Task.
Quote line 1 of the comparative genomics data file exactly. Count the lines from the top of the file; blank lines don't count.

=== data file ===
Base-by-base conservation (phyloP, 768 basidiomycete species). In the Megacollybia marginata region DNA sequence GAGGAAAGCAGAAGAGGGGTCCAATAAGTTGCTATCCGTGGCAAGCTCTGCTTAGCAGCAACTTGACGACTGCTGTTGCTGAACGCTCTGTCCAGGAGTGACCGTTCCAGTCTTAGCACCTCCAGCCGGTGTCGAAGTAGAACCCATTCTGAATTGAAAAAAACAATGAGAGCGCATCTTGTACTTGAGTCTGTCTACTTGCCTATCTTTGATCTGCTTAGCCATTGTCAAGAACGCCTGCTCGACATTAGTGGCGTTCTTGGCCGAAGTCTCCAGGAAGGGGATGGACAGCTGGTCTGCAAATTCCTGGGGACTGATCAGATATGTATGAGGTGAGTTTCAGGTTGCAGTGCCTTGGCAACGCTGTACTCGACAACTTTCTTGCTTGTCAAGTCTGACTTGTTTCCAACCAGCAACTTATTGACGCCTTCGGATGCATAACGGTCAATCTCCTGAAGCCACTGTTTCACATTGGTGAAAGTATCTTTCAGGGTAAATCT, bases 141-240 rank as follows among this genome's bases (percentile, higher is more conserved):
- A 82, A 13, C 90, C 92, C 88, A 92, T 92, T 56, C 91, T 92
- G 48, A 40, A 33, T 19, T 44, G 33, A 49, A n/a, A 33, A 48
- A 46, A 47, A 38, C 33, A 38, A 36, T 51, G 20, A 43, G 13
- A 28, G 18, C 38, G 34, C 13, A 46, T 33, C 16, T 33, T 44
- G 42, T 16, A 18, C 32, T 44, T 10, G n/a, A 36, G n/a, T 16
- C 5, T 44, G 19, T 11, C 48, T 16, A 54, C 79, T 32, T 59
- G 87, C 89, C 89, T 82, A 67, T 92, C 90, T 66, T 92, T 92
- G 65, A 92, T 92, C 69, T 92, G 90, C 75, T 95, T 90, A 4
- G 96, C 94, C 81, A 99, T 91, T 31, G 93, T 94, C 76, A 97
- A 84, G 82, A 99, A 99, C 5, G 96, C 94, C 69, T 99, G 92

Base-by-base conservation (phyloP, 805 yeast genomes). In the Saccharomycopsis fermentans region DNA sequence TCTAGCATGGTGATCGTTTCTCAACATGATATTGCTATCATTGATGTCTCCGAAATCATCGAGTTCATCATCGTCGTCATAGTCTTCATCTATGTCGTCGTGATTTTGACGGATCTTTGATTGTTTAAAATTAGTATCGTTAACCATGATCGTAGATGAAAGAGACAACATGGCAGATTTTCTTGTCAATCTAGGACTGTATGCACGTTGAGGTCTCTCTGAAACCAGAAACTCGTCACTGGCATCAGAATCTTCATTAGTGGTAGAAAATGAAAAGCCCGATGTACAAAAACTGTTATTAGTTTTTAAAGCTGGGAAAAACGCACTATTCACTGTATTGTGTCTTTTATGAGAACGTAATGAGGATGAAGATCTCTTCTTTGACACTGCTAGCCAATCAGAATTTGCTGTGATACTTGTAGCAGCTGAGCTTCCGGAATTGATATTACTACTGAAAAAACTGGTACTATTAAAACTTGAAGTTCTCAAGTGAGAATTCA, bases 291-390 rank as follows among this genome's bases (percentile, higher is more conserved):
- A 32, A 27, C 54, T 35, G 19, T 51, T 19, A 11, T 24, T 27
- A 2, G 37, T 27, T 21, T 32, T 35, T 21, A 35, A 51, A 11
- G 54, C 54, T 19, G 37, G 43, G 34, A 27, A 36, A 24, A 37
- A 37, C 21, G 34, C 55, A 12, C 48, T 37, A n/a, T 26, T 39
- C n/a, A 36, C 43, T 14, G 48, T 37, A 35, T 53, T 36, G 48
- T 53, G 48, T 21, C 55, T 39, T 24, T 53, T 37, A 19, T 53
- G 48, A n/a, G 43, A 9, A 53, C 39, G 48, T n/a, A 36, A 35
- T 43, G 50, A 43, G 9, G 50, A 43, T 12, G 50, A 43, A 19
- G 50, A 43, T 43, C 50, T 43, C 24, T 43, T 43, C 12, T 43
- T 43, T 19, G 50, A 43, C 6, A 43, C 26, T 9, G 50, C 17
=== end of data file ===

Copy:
Base-by-base conservation (phyloP, 768 basidiomycete species). In the Megacollybia marginata region DNA sequence GAGGAAAGCAGAAGAGGGGTCCAATAAGTTGCTATCCGTGGCAAGCTCTGCTTAGCAGCAACTTGACGACTGCTGTTGCTGAACGCTCTGTCCAGGAGTGACCGTTCCAGTCTTAGCACCTCCAGCCGGTGTCGAAGTAGAACCCATTCTGAATTGAAAAAAACAATGAGAGCGCATCTTGTACTTGAGTCTGTCTACTTGCCTATCTTTGATCTGCTTAGCCATTGTCAAGAACGCCTGCTCGACATTAGTGGCGTTCTTGGCCGAAGTCTCCAGGAAGGGGATGGACAGCTGGTCTGCAAATTCCTGGGGACTGATCAGATATGTATGAGGTGAGTTTCAGGTTGCAGTGCCTTGGCAACGCTGTACTCGACAACTTTCTTGCTTGTCAAGTCTGACTTGTTTCCAACCAGCAACTTATTGACGCCTTCGGATGCATAACGGTCAATCTCCTGAAGCCACTGTTTCACATTGGTGAAAGTATCTTTCAGGGTAAATCT, bases 141-240 rank as follows among this genome's bases (percentile, higher is more conserved):